Tuesday, December 11, 2012

Asset allocation?

Aspiring Investor asked me about my asset allocation. It's a good question given that the asset allocation process has been shown to be a material factor in portfolio returns.

For better or for worse, I do not follow a traditional asset allocation model such as (X% in stocks, Y% in bonds or the well debated permanent portfolio.

Prefer cash flow producing risk assets: I am primarily a value investor with a tolerance for market volatility and a belief that continued inflation is more likely than deflation over the longer term. To that end, I prefer to have most of my savings invested in risk assets (real estate and stocks) that produce cash flows (rents and dividends) that have at least the potential to increase over time to more or less compensate for the effects of inflation. Relying on cash flows to pay our living expenses also reduces our need to time the sale of assets to maintain our lifestyle.

Currency matching: Further, I would prefer to have a significant part of those cash flows denominated in the same currencies as our expenses: mostly HKD and NZD with others depending on where we go for holidays. As a result, most of our assets are either Hong Kong property or securities listed on the Hong Kong Stock Exchange.

Cash reserves: Cash flows can get disrupted. Dividends can get cut. Properties can remain vacant (which is a real pain as outgoings like rates and mortgage payments don't stop). History tells us that such disruptions are more likely to occur at times when asset prices are low. I don't want to be forced to sell assets at unfavourable prices - especially after I have retired and no longer have employment income to fall back on. Accordingly, I intend to maintain at least two years worth of living expenses in cash or short term bonds that I can draw on if needed.

Some diversification: Lastly, I also recognise that having the biggest part of our assets weighted towards HK/China is a risk factor in itself. With this in mind, we are allocating some more of our savings to investments which are either (i) outside HK/China and (ii) in different asset classes. As an example, I recently unsuccessfully bid on another property in New Zealand, we have some exposure to gold and silver, we have invested in some ETFs which invest outside HK/China and allocated a small amount of money with Walton. Since I do not want to work for another five years or more, the allocation to these non-core assets is, of necessity, quite small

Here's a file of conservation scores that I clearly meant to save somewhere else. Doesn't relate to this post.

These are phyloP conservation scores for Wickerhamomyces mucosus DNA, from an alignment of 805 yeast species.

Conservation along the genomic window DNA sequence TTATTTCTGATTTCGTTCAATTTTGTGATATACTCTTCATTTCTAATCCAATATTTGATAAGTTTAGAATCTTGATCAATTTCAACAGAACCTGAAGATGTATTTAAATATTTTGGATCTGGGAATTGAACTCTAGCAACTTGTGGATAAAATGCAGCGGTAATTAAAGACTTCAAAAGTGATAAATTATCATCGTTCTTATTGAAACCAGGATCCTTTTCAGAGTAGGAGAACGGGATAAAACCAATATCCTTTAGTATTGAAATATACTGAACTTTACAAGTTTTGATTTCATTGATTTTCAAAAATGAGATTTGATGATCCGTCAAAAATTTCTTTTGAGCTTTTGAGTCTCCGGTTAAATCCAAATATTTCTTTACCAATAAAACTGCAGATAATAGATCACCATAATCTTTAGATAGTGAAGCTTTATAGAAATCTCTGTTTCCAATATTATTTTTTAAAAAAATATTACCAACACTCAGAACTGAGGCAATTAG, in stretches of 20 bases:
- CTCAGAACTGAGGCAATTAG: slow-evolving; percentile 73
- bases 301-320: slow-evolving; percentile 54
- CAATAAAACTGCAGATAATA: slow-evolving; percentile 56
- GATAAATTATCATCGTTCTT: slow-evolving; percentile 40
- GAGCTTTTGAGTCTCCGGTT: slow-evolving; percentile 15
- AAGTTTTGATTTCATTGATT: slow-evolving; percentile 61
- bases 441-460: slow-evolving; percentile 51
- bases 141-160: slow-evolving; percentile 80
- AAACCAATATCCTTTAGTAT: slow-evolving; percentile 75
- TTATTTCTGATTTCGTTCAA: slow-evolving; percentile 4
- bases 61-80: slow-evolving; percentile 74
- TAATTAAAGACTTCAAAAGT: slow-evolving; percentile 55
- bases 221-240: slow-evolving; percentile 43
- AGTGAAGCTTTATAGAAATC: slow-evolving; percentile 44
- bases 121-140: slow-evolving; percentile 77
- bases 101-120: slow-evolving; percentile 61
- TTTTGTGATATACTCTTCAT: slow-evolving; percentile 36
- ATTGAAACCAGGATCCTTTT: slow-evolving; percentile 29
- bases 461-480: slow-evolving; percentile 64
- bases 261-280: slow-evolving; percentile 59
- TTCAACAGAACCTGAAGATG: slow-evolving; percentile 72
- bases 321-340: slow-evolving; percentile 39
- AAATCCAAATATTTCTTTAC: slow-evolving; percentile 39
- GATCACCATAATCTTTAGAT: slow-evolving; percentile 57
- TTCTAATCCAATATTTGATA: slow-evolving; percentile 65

Estate planning: As a final point, we have avoided accumulating significant assets in countries which impose estate duties. Our investments in the US and the UK are limited as a result. Hong Kong and New Zealand do not impose estate duty.

Summary: In summary:

(i) mostly Hong Kong real estate and listed securities held for cash flow to fund daily living expenses;
(ii) a material allocation to New Zealand real estate and listed securities held for cash flow to cover daily living expenses while in New Zealand;
(iii) smaller allocations to other assets including ETFs, gold, wine and other investments to provide a degree of diversification; and
(iv) at least two years worth of expenses in cash or near cash to cover any disruptions to cash flow (and a willingness to hold considerably more in cash/near cash if suitable investments cannot be identified).


J-D said...

Hi again there,

"Prefer cash flow producing risk assets"......

I think you meant Risk assets producing cash flow...

Its interesting to see you've inspired Aspiring Investor to start his blog, and it makes me want to start the same too!

Anonymous said...

Hi J-D

Actually, I think either wording is gramatically correct but your way reads better.

It would be great to see some more investing/finance blogs based in Asia - there aren't that many. It's not actually much work - just a matter of writing about whatever it is that I am doing/thinking about my finances or anything else that is vaguely relevant.


J-D said...


"Prefer cash flow-producing risk assets"

It all makes sense with the hyphen!

You've previously mentioned silver. Any views on the new silver HK-listed ETF? Fees are more expensive than gold ETF.

Anonymous said...

Hi J-D

for silver and gold not held in physical form, I am happy with the BOCHK notional account. The spread on silver is HKD25 per 10 oz (about USD 32.3 cents per oz) with no holding costs. This is less than 1%. I think this is a better deal than the ETF where you pay brokerage + various ongoing charges.

I appreciate that I am taking credit risk on BOCHK.


Anonymous said...

What is Walton?

bean counter said...

Hi, i've been reading for a while but thought i'd this seemed like an appropriate place to come out & share my HK based finance blog too, also inspired in part by traineeinvestor!

I'm enjoying compiling mine so far. The more the merrier!

traineeinvestor said...

@ Anonymous

Walton is a company that offers syndicated interests in land developement projects (usually raw land on the outskirts of major cities) on which it does predevelopment work before on selling. The fees are pretty high and the investments are illiquid but the track record over about 30 years is quite good.

@ Bean Counter

Excellent. Glad to see another HK personal finance blog. I've added you to my blog roll and look forward to reading your posts.


Anonymous said...

hi Trainee,

Big fan of the blog. What do you think of the newer vanguard ETF funds that target foreign markets. For example, 3140 tracks S&P 500 index. Do you think this is a good way to gain exposure to USA while avoiding forex/taxation issues?